Archive for September, 2021

Monday Morning Math: Ada Lovelace

September 27, 2021

Our Mathematician this week is Augusta Ada Byron, also known as Ada Lovelace.  She was born in London, England, on December 10, 1815, the daughter of the mathematically-inclined Anne Isabelle Milbanke and the poet George Gordon Byron (known more commonly as Lord Byron).  Her parents separated when she was a baby, and she was raised by her mother, who encouraged her in mathematics:

Lady Byron wished her daughter to be unlike her poetical father, and she saw to it that Ada received tutoring in mathematics and music, as disciplines to counter dangerous poetic tendencies. But Ada’s complex inheritance became apparent as early as 1828, when she produced the design for a flying machine. It was mathematics that gave her life its wings.

From ScienceWomen

When Ada was 17 she met Charles Babbage at a party, and he talked about his Difference Machine, a (very) early version of a computer.  Ada and Charles exchanged letters for nearly 20 years, throughout Ada’s marriage to William King, the Earl of Lovelace, and the birth of her children Byron, Anne Isabella, and Ralph Gordon.  After  a mathematician Luigi Federico Menabrea published an article about another of Babbage’s inventions, the Analytic machine, Ada translated the article from French to English, including notes of her own that were longer than the original article:

Her translation, along with her notes, was published in 1843, and represent her greatest contribution to computer science: she described with clarity how Babbage’s device would work, illuminating its foundations in the Jacquard loom. Just as Joseph-Marie Jacquard’s silk-weaving machine could automatically create images using a chain of punched cards, so too could Babbage’s system—the engine, Lovelace explained, weaved algebraic patterns. She also wrote how it might perform a particular calculation: Note G, as it is known, set out a detailed plan for the punched cards to weave a long sequence of Bernoulli numbers, and is considered to be the first computer program. 

From The New Yorker

Ada died of cancer on November 27, 1852, when she was only 37 years old, and the computer language Ada is named in her honor

Like podcasts?  Then I recommend this episode about Ada Lovelace from The History Chicks.

Like biographies?  During Hispanic Heritage month the website Lathisms is publishing a biography every day of a Hispanic/Latinx mathematician.  Lathisms was founded in 2016 by Alexander Diaz-Lopez, Pamela E. Harris, Prieto-Langarica, and Gabriel Sosa.

Monday Morning Math: Alberto Pedro Calderón

September 20, 2021

Welcome to the inaugural edition of Monday Morning Math! Every Monday Morning during the semester we’ll be posting some information about a mathematician, or some fun math. (For us it is, admittedly, a nice way to say Hello! to the blog again, which has not had many posts lately [*cough* understatement *cough*].

Our first mathematician is Alberto Pedro Calderón.  He was born on September 14, 1920, in Mendoza, Argentina, and worked as an engineer before earning a PhD in mathematics.  This early engineering seems to have stuck with him:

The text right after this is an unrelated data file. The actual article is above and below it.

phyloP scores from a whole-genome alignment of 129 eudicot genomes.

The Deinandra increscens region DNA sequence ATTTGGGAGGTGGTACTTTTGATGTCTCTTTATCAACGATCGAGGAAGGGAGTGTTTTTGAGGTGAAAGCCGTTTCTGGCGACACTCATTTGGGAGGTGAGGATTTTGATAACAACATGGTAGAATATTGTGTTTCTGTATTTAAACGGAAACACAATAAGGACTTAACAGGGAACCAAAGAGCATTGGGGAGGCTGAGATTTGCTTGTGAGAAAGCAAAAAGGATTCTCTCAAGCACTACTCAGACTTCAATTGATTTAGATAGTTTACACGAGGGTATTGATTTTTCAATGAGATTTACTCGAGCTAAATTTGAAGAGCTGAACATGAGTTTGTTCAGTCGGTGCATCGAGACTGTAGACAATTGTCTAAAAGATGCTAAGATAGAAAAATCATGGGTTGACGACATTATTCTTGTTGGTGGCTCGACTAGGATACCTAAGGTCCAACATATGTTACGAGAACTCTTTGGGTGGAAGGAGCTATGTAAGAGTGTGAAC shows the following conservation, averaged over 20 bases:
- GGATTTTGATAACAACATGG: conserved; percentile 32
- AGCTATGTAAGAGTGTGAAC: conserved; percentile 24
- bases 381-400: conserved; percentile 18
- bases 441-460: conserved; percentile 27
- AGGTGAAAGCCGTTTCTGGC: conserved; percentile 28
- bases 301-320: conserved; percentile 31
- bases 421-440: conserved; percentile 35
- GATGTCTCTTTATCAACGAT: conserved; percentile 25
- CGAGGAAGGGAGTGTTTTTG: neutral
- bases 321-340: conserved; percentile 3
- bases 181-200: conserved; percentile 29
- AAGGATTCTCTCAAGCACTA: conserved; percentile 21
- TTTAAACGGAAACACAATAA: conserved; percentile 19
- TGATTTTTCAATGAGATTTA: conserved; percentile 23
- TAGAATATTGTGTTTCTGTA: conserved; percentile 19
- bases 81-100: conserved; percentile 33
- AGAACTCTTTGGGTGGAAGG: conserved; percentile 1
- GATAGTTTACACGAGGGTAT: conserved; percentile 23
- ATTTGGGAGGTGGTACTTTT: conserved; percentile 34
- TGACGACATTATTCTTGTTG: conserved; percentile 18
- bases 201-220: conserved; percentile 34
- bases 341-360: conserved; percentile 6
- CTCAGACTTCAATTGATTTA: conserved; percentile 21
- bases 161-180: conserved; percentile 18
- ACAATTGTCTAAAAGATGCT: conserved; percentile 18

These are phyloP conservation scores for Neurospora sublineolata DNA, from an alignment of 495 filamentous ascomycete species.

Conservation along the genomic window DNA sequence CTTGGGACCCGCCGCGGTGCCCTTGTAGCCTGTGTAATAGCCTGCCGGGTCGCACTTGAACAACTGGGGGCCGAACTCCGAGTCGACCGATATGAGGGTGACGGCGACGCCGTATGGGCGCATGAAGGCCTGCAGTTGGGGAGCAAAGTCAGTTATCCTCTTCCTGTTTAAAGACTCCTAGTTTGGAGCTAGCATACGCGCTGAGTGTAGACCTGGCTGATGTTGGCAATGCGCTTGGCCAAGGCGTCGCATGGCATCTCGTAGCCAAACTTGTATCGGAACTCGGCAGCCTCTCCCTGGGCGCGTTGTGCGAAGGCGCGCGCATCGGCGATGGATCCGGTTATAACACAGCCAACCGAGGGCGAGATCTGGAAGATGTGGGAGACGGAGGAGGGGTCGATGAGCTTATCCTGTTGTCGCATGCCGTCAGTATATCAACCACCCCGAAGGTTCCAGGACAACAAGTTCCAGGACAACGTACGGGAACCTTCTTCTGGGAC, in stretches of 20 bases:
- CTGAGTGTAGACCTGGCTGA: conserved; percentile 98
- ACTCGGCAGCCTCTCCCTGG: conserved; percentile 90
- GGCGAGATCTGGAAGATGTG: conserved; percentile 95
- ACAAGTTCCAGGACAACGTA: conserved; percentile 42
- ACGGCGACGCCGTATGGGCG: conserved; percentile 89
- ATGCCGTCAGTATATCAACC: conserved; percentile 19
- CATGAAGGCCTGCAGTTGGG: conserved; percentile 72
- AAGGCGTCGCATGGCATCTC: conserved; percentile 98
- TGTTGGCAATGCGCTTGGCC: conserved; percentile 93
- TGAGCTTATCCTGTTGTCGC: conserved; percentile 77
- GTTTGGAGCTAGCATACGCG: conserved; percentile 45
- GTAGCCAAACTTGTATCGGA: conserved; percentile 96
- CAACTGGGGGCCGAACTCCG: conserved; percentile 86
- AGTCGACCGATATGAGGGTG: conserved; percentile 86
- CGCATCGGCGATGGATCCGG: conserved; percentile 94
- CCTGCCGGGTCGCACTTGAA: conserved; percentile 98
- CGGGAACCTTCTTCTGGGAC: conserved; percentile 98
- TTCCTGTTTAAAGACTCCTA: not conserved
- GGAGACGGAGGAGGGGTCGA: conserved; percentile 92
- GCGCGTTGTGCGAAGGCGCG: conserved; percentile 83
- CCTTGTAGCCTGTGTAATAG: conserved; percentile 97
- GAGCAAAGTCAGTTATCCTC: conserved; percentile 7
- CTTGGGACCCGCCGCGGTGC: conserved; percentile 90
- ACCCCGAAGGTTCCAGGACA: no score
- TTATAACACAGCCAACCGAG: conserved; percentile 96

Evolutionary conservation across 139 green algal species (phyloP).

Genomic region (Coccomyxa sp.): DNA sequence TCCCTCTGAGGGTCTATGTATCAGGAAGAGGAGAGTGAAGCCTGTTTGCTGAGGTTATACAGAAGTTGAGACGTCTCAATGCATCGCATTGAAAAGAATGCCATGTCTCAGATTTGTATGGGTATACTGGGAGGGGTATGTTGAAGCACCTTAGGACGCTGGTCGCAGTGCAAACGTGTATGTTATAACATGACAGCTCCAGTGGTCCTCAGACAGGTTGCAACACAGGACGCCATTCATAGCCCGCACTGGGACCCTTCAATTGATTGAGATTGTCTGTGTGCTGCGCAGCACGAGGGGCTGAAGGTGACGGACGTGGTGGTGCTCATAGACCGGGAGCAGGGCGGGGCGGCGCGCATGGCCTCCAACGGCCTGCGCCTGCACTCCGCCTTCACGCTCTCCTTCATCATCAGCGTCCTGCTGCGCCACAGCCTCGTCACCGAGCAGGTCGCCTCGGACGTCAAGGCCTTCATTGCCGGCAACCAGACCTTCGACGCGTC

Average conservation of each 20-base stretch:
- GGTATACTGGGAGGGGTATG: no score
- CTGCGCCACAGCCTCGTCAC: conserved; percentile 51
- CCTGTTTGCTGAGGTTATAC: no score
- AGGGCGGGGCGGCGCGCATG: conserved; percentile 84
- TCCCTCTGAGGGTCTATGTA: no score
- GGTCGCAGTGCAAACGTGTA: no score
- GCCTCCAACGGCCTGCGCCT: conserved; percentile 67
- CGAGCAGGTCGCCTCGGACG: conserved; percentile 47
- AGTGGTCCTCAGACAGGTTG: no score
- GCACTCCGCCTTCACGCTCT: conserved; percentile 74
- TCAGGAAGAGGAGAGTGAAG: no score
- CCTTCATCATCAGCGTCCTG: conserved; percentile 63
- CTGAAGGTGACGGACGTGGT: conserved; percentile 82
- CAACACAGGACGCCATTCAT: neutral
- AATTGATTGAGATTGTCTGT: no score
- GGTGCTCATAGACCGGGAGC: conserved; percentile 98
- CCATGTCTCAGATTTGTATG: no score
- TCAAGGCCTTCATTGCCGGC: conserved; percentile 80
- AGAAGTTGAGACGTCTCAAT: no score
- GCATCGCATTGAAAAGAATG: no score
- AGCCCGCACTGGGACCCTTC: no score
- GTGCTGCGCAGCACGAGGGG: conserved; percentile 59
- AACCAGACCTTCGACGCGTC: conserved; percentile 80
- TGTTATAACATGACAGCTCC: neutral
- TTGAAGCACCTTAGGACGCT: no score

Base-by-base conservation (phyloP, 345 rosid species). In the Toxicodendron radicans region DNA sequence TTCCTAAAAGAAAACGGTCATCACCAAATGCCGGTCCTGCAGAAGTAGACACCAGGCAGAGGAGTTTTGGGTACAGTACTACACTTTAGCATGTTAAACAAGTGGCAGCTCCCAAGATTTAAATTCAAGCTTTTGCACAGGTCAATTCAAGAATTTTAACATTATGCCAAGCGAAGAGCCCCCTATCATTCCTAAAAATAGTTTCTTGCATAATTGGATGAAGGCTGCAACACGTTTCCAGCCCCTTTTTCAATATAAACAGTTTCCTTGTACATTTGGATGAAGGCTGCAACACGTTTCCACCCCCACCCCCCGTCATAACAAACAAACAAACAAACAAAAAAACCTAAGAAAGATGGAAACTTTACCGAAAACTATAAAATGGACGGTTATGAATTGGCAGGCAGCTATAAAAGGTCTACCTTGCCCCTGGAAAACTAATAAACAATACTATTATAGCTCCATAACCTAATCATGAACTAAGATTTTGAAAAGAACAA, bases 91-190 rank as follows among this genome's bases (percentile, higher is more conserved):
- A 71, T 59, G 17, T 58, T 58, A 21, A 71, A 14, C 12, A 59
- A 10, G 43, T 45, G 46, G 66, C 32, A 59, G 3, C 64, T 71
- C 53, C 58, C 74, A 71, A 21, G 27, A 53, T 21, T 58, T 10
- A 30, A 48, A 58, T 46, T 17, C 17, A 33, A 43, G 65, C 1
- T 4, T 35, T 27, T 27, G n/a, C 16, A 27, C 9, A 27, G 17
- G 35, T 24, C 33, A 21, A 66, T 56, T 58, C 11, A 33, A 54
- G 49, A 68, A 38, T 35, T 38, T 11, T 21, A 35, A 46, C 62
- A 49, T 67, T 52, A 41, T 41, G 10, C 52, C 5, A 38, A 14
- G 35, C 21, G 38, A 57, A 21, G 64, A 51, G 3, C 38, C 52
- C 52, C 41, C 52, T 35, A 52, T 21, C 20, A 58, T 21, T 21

[His] revolutionary influence turned the 1950s trend toward abstract mathematics back to the study of mathematics for practical applications in physics, geometry, calculus, and many other branches of this field. His award-winning research in the area of integral operators is an example of his impact on contemporary mathematical analysis. 

(From yourdictionary)

The prizes mentioned above include the Wolf Prize (“for achievements in the interest of mankind and friendly relations among peoples”) and the National Medal of Sciences (for “outstanding contributions to knowledge in the physical, biological, mathematical, or engineering sciences.”)

One of  Calderón’s  graduate students, Carlos E. Kenig, described him in the following way:

Alberto Calderón was a very unassuming man of natural charm, a person of great elegance and restraint, and wonderful company. Mathematically Calderón was exceptional not only for the strength of his talent but for his peculiar way of grasping mathematics. He redid whole theories by himself, got to the core of what he wanted to know by himself, found always his own way. His ideas and the methods he developed were always extremely original and powerful.

(From the AMS Notices)

Alberto Pedro Calderón passed away on April 16, 1998, in Chicago, Illinois.  A biography at the University of Chicago noted:

Calderón is survived by his wife, noted mathematician Alexandra Bellow (née Bagdasar), recently retired from Northwestern University, whom he married in 1989; and two children from his first marriage, Mary Josephine, of St. Charles, Ill., and Pablo, of New York, N.Y.His first wife, Mabel (née Molinelli Wells), to whom he was married for 35 years, died in 1985.

From the biography

Don’t want to wait a whole other week before reading about another mathematician?  The website Lathisms (Latinx and Hispanics in the Mathematical Sciences) is posting a biography every day during Hispanic Heritage Month (Sept 15-Oct 15)